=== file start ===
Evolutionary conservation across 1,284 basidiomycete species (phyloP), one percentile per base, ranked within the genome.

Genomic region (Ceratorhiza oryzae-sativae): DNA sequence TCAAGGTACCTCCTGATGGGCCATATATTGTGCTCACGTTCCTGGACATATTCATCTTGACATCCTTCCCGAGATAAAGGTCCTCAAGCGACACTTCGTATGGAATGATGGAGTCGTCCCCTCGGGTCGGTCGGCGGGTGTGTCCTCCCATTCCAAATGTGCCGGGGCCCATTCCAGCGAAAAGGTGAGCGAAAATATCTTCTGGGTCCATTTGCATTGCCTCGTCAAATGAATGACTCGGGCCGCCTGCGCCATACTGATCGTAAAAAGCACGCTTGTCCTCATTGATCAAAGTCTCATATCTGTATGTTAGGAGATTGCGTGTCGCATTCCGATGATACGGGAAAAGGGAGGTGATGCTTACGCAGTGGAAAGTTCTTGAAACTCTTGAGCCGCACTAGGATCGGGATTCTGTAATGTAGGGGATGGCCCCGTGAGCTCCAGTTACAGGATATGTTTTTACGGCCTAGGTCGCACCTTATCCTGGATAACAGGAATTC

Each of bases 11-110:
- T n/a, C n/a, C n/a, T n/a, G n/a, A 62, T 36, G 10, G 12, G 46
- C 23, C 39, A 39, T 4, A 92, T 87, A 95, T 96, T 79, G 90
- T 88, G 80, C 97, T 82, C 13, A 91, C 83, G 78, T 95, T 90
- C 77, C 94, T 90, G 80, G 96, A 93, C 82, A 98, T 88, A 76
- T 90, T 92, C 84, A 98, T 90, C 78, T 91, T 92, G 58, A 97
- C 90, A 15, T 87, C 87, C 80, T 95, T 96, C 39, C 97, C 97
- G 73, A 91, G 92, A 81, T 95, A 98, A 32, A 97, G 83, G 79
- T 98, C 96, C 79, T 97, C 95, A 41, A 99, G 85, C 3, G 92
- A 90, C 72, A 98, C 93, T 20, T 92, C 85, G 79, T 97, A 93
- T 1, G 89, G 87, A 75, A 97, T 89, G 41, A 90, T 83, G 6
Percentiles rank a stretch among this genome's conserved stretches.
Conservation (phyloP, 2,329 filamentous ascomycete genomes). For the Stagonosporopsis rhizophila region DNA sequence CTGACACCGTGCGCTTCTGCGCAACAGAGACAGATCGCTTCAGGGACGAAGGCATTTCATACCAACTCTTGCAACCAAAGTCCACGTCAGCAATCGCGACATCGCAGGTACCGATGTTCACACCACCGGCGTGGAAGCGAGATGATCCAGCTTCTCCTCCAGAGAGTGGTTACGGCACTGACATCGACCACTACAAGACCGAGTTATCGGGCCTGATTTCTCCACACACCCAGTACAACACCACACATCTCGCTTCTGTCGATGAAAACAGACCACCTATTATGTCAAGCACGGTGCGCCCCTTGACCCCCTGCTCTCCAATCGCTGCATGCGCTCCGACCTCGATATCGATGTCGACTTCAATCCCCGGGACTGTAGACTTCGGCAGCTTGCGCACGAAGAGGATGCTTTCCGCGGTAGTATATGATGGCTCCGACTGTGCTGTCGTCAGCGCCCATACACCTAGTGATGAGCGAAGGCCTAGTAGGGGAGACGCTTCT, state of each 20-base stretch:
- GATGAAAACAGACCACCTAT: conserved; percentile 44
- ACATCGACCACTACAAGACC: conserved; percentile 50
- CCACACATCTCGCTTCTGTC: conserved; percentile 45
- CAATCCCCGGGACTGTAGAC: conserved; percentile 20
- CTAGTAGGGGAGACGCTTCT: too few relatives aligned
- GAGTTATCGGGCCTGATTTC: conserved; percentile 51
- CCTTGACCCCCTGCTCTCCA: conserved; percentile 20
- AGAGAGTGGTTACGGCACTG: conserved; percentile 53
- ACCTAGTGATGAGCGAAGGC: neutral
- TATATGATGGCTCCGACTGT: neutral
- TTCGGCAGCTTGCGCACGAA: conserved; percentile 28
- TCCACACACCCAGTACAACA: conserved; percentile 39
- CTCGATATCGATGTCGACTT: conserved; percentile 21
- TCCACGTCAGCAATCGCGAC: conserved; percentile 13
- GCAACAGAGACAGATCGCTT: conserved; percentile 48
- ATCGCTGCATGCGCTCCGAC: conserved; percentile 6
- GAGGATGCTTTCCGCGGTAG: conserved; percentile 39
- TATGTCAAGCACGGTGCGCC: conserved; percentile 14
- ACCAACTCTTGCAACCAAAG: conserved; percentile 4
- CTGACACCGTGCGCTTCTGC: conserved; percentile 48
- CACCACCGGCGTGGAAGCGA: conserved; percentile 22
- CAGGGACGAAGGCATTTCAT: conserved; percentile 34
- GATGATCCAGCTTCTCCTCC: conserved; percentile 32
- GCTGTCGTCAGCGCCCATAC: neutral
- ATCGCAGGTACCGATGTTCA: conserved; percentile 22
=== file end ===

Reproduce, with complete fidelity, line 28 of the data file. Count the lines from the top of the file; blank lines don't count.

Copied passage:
- CTCGATATCGATGTCGACTT: conserved; percentile 21